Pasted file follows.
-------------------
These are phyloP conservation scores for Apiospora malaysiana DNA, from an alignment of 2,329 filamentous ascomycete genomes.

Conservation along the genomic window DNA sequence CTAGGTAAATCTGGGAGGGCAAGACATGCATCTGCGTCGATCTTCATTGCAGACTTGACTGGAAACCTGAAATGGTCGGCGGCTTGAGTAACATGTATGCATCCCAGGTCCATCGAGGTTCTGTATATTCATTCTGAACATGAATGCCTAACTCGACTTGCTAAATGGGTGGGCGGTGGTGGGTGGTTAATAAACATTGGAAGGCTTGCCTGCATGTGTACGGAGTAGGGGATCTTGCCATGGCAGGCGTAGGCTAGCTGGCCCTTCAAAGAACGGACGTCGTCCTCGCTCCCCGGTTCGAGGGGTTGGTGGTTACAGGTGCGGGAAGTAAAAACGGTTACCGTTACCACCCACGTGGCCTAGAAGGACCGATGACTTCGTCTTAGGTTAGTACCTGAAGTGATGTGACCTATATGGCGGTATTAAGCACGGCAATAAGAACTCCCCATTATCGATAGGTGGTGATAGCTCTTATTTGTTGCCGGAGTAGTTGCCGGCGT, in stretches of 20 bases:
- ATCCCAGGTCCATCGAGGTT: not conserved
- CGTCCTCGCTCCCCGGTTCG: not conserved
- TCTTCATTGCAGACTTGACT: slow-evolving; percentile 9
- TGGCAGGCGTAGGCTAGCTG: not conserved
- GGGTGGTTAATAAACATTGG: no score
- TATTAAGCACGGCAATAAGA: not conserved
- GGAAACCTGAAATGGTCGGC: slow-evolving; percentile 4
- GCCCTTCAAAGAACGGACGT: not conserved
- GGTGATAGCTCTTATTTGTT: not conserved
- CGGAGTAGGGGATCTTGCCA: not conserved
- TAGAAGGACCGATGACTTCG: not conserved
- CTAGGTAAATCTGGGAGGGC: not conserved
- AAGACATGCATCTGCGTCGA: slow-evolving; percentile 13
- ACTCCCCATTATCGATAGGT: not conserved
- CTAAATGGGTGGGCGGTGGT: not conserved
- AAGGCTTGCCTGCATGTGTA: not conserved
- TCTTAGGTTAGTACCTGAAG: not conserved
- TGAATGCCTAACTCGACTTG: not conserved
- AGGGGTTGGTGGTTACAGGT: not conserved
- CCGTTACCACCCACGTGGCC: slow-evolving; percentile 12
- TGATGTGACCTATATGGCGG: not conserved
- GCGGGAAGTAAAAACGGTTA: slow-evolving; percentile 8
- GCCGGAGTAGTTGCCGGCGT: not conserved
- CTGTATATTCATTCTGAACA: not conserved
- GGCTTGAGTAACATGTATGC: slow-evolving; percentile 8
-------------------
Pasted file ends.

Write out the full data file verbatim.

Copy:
These are phyloP conservation scores for Apiospora malaysiana DNA, from an alignment of 2,329 filamentous ascomycete genomes.

Conservation along the genomic window DNA sequence CTAGGTAAATCTGGGAGGGCAAGACATGCATCTGCGTCGATCTTCATTGCAGACTTGACTGGAAACCTGAAATGGTCGGCGGCTTGAGTAACATGTATGCATCCCAGGTCCATCGAGGTTCTGTATATTCATTCTGAACATGAATGCCTAACTCGACTTGCTAAATGGGTGGGCGGTGGTGGGTGGTTAATAAACATTGGAAGGCTTGCCTGCATGTGTACGGAGTAGGGGATCTTGCCATGGCAGGCGTAGGCTAGCTGGCCCTTCAAAGAACGGACGTCGTCCTCGCTCCCCGGTTCGAGGGGTTGGTGGTTACAGGTGCGGGAAGTAAAAACGGTTACCGTTACCACCCACGTGGCCTAGAAGGACCGATGACTTCGTCTTAGGTTAGTACCTGAAGTGATGTGACCTATATGGCGGTATTAAGCACGGCAATAAGAACTCCCCATTATCGATAGGTGGTGATAGCTCTTATTTGTTGCCGGAGTAGTTGCCGGCGT, in stretches of 20 bases:
- ATCCCAGGTCCATCGAGGTT: not conserved
- CGTCCTCGCTCCCCGGTTCG: not conserved
- TCTTCATTGCAGACTTGACT: slow-evolving; percentile 9
- TGGCAGGCGTAGGCTAGCTG: not conserved
- GGGTGGTTAATAAACATTGG: no score
- TATTAAGCACGGCAATAAGA: not conserved
- GGAAACCTGAAATGGTCGGC: slow-evolving; percentile 4
- GCCCTTCAAAGAACGGACGT: not conserved
- GGTGATAGCTCTTATTTGTT: not conserved
- CGGAGTAGGGGATCTTGCCA: not conserved
- TAGAAGGACCGATGACTTCG: not conserved
- CTAGGTAAATCTGGGAGGGC: not conserved
- AAGACATGCATCTGCGTCGA: slow-evolving; percentile 13
- ACTCCCCATTATCGATAGGT: not conserved
- CTAAATGGGTGGGCGGTGGT: not conserved
- AAGGCTTGCCTGCATGTGTA: not conserved
- TCTTAGGTTAGTACCTGAAG: not conserved
- TGAATGCCTAACTCGACTTG: not conserved
- AGGGGTTGGTGGTTACAGGT: not conserved
- CCGTTACCACCCACGTGGCC: slow-evolving; percentile 12
- TGATGTGACCTATATGGCGG: not conserved
- GCGGGAAGTAAAAACGGTTA: slow-evolving; percentile 8
- GCCGGAGTAGTTGCCGGCGT: not conserved
- CTGTATATTCATTCTGAACA: not conserved
- GGCTTGAGTAACATGTATGC: slow-evolving; percentile 8